Berry's evaluators at FMC Butner reported that Berry remained incompetent to stand trial, and that he would benefit from anti-psychotic medication. But Berry refused to voluntarily accept treatment. On January 9, 2017, the Court directed the parties to submit supplemental briefs addressing the issue of whether involuntary treatment was appropriate under Sell v. United States, 539 U.S. 166 (2003). See ECF No. 56. The Court held a hearing on the first Sell factor on February 15, 2017, and upon finding that the government established that it has an important interest in continuing Berry's prosecution, the Court held an evidentiary hearing on the other three factors on June 1, 2017. On August 31, 2017, the Court authorized the administration of medication. See United States v. Berry, 276 F.Supp.3d 740 (E.D. Mich. 2017). The Sixth Circuit reversed the decision on December 19, 2018. See United States v. Berry, 911 F.3d 354 (6th Cir. 2018). The defendant never received medication.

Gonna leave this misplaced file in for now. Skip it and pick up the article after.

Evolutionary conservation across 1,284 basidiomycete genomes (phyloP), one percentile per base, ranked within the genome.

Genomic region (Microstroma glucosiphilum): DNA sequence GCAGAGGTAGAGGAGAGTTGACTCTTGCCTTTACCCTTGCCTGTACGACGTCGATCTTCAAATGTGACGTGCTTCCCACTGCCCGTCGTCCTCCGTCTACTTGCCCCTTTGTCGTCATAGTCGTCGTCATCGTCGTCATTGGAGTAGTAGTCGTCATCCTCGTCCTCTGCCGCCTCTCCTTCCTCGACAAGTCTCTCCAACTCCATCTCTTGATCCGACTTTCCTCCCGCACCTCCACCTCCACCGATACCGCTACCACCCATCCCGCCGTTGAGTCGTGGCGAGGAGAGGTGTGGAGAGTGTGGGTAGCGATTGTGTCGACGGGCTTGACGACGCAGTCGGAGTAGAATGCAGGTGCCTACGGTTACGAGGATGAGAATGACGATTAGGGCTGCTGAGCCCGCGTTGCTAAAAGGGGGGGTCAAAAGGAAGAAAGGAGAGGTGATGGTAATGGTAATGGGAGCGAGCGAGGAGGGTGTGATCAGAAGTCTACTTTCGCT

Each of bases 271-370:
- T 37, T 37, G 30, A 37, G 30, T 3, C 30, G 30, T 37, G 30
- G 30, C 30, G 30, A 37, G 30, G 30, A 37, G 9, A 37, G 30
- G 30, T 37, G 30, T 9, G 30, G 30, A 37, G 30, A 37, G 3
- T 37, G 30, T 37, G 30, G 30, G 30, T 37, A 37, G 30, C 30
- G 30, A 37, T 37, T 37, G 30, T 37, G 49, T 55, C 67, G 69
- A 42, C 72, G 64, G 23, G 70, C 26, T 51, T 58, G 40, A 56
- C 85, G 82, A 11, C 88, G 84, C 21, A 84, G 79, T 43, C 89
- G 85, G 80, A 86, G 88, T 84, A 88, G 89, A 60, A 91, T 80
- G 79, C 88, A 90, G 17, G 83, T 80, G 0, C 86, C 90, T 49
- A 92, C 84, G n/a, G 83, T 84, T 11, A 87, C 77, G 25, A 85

FMC Butner did not continue to treat Berry, and on March 24, 2017 Berry was transferred to U.S. Marshal custody and lodged as a pretrial detainee at Midland County Jail in Michigan, where he remained until June 15, 2017. Since then, Berry was moved in and out of federal custody to face state charges in two criminal cases. Although the defendant's competency had been raised in those matters, the defendant had not been evaluated for competence in this case since he was released from FMC Butner and there was no indication from any other detention facilities that Berry had been treated for his psychosis. The Court has not received any reports on Berry's mental condition that were prepared at FMC Butner in advance of his discharge. See 18 U.S.C. § 4247(e)(1)(A).